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Emotions and Diabetes - Treatment Options for Depression

By Nina Nazor

Medications, Psychotherapy and Alternative Treatments


What is the treatment of depression?

The most common treatment for depression includes the combination of antidepressants and psychotherapy, also called "counseling". There are also several other "natural" aids that can help, such as exercise, light therapy, SAMe and other supplements, daily exercise and following a healthy diet.

Medications

There are several kinds of medications used to treat depression.

·  Tricyclic antidepressants, which mainly affect the levels of two chemical messengers (neurotransmitters), norepinephrine and serotonin, in the brain.

·  Monoamine oxidase inhibitors (MAOIs) are an early form of antidepressant not so widely used now because some of the substances in certain foods, like cheese, beverages like wine, and medications can interact with them.

·  Selective serotonin reuptake inhibitors (SSRIs) are a newer form of antidepressants. These drugs work by increasing the availability of the brain chemicals serotonin and norepinephrine.

Psychotherapy

Psychotherapy is a term that comprises all types of treatment where two individuals (a therapist and a patient) collaborate together to address a problem.

A therapist helps people with depression focus on behaviors, emotions, and ideas that contribute to depression, and understand and identify life problems that are contributing to their illness to enable them to regain a sense of control.

Psychotherapy can be done in group, with the family members and spouses or individually. Cognitive-behavioral therapy, in particular, has been shown to be as effective as fluoxetine (prozac). However, several studies report that psychotherapy and antidepressants together are better treatments for depression than either alone.

Natural remedies

Exercise. Exercise is an antidepressant. Even mild exercise can have a significant effect on how you feel. Studies report that depressive symptoms were reduced almost 50 percent in those who participated in 30-minute aerobic exercise sessions three to five times a week. Furthermore, it seems that exercise in group is a very effective support therapy. So, exercise is an integral part of the treatment of depression. Just make sure you choose an activity that you like to do and want to do.

Light therapy. Depression diminishes in response to daily bright-light exposure, usually administered early in the morning for 30 minutes to 1 hour. light used in conjunction with medication appears to be superior to either one alone.

SAMe. S-adenoslymethionine (SAM-e) is a synthetic form of a chemical produced naturally in our body that increases the production of brain chemicals that influence mood, such as serotonin and dopamin. Several studies report a correlation between low levels of SAM-e and depression. Research suggests that SAM-e's antidepressant action is comparable to that of prescription drugs. In fact, although it is available in the U.S. as a dietary supplement, in Europe is a prescription drug used to treat depression and liver problems, among other conditions. This supplement has almost no side effects. However, it is expensive and you should seek the best brands like GNC, Natrol, Nature Made or TwinLab. The used dose in the studies varies from 400 to 1,600 mg.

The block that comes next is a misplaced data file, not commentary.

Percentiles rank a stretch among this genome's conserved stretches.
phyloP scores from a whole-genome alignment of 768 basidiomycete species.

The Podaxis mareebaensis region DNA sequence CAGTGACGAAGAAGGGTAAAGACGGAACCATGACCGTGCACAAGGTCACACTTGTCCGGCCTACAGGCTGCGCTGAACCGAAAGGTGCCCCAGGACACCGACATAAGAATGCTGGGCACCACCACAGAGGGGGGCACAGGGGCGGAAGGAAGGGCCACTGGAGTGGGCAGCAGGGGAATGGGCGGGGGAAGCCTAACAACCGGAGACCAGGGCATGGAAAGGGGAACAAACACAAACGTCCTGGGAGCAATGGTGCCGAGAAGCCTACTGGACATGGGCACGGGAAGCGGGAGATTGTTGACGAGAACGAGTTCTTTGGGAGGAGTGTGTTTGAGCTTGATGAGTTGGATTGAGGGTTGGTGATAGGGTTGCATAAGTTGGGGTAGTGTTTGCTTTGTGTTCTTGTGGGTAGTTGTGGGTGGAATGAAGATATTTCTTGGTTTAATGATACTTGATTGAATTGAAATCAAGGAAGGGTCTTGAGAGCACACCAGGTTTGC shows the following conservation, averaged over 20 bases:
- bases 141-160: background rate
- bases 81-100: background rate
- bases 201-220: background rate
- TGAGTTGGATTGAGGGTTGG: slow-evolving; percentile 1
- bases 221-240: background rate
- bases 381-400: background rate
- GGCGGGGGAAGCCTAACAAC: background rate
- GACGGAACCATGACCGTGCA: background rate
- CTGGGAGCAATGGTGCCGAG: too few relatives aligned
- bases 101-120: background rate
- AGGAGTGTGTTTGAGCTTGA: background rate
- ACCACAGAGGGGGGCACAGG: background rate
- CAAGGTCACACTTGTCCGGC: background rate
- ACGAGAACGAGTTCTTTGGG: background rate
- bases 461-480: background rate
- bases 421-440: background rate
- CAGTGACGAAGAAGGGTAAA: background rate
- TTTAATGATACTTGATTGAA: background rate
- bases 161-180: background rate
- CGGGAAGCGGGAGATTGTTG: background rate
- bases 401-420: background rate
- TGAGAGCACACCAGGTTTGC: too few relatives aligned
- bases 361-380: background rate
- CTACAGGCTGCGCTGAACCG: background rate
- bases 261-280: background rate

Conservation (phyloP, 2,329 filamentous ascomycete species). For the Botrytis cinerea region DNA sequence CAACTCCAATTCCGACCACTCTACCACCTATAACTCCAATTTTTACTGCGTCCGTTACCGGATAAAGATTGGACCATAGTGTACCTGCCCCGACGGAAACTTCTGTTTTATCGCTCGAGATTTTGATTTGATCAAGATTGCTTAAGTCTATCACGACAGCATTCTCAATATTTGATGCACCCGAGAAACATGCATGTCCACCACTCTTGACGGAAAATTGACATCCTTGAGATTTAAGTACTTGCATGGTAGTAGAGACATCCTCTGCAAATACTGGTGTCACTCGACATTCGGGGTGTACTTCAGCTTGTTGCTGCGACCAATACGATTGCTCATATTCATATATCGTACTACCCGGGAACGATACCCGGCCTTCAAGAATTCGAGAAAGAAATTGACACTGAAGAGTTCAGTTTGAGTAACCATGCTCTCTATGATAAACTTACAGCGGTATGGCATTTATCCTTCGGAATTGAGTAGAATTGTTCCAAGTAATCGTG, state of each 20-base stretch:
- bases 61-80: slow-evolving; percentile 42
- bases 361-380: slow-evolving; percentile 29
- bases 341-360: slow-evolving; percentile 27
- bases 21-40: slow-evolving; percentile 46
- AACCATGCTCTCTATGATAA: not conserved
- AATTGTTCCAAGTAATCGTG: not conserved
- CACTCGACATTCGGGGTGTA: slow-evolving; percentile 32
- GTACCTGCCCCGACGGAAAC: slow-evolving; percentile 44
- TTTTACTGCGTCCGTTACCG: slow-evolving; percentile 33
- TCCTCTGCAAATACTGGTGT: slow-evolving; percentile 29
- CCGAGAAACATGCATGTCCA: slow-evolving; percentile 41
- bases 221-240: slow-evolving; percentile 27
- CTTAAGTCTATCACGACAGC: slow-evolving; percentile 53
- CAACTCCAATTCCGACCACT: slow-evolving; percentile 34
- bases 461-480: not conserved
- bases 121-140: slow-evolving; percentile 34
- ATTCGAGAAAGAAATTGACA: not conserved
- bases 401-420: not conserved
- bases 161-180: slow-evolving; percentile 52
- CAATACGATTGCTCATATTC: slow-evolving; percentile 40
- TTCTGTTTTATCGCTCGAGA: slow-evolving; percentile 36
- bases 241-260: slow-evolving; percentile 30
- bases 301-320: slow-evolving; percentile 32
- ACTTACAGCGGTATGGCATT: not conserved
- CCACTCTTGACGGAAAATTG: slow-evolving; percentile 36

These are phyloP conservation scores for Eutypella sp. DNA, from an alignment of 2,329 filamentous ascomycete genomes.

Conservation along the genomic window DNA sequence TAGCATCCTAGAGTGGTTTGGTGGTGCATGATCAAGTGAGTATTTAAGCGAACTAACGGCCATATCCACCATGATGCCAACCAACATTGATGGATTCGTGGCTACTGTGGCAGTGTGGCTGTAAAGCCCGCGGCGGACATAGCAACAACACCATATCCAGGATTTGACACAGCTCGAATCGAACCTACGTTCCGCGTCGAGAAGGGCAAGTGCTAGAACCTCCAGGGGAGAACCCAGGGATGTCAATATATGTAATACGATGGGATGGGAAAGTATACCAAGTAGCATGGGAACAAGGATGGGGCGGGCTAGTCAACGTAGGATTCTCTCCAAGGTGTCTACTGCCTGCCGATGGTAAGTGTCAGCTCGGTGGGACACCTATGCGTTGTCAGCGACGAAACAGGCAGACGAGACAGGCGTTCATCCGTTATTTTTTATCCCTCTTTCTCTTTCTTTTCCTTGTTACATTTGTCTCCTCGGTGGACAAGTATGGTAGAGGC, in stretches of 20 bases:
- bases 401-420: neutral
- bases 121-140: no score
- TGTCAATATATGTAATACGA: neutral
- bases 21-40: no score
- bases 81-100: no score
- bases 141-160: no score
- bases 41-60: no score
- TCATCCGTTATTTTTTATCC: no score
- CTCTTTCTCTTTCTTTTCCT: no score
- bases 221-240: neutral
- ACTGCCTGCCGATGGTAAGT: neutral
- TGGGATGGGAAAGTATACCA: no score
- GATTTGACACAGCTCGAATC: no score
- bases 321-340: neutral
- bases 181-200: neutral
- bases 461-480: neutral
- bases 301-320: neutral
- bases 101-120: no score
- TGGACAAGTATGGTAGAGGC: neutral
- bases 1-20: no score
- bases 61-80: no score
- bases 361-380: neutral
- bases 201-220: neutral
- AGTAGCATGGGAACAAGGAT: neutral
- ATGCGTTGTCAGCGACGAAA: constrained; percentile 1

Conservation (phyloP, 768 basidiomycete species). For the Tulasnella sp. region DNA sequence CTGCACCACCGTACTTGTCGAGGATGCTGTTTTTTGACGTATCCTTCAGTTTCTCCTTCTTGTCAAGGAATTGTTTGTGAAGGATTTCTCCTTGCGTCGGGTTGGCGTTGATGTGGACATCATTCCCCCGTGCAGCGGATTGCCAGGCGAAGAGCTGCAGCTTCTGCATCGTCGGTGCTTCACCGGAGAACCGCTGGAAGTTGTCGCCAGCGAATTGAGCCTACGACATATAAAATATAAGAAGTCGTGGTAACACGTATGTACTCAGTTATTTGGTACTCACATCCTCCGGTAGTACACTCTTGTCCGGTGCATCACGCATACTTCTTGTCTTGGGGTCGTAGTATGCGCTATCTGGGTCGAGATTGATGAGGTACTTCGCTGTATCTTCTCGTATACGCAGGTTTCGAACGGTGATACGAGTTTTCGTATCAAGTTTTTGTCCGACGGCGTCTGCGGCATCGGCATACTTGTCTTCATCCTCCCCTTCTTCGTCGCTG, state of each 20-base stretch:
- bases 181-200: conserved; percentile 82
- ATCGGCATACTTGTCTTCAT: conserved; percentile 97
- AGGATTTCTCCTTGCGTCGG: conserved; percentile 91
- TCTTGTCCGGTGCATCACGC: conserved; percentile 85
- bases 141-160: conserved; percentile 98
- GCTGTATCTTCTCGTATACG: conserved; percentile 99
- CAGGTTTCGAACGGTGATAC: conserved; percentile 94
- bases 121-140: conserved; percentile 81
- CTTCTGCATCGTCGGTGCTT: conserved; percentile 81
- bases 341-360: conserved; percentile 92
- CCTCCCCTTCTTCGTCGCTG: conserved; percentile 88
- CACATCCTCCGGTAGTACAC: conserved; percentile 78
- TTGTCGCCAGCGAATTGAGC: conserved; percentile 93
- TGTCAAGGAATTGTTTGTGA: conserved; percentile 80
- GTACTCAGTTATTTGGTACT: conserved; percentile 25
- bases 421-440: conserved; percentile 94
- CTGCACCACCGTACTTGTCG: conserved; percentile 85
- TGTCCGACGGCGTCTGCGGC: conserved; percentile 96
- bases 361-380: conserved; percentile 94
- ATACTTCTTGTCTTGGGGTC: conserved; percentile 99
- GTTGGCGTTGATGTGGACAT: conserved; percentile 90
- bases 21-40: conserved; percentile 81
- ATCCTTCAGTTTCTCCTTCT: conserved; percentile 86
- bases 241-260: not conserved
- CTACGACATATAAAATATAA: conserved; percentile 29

Vitamin E and Folic Acid. It has been found that people with depression appear to have lower levels of alpha-tocopherol--a form of vitamin E—and folic acid circulating in their bloodstream. Also, a vitamin B12 defficiency affects the mood. These are good reasons to follow a healthy diet loaded with veggies, fruits and whole grains, besides taking a multivitamin supplement.

Omega 3 fatty acids. Ongoing research shows that omega-3 fatty acids help treat depression. Omega-3 fatty acids are nutrients found naturally in fish, like salmon, trout or sardines. So you can try to eat these fish three times a week and/or add a capsule of this fish oil to you daily multivitamin. Just be careful not to take more than 1 g a day and ask your doctor first, because it can inhibit platelet aggregation, in a way aspirin does.

Stress management. Lifestyle stress is a known risk factor for depression. The death of a loved one is one of the most common stressors linked with depression. However, daily stress such as demands of your job, being fired, going through a divorce, or moving to a new city may also contribute to depression.

Homeopathy. There are over 200 different homeopathic medicines that have been used to naturally treat various types of depression. These homeopathic medicines are usually made from plants and minerals. Some of the most widely used are Ignatia, Sepia or Pulsatilla. Many people have benefited from homeopathy, although a recent study reported that homeopathy was no better than placebo. However, if you are a believer, many things can work out good for you and maybe homeopathy might represent a natural option of therapy to feel better with very few side effects.

Sleep. Lack of sleep is closely linked with depression. An inability to sleep, or insomnia, is one of the signs of depression. Also, research shows that people with depression are five times more likely to have a breathing-related sleep disorder than non-depressed people. These disorders include problems such as chronic, disruptive snoring and obstructive sleep apnea syndrome, a disorder in which people stop breathing for brief periods up to hundreds of times a night.

Conclusion. Health professionals who treat people with diabetes, must pay more attention to the recognition and treatment of depression. If you or someone you love are experiencing depression, please seek professional help.

Note: Remember to consult wit your doctor before taking any supplement or trying any natural remedy.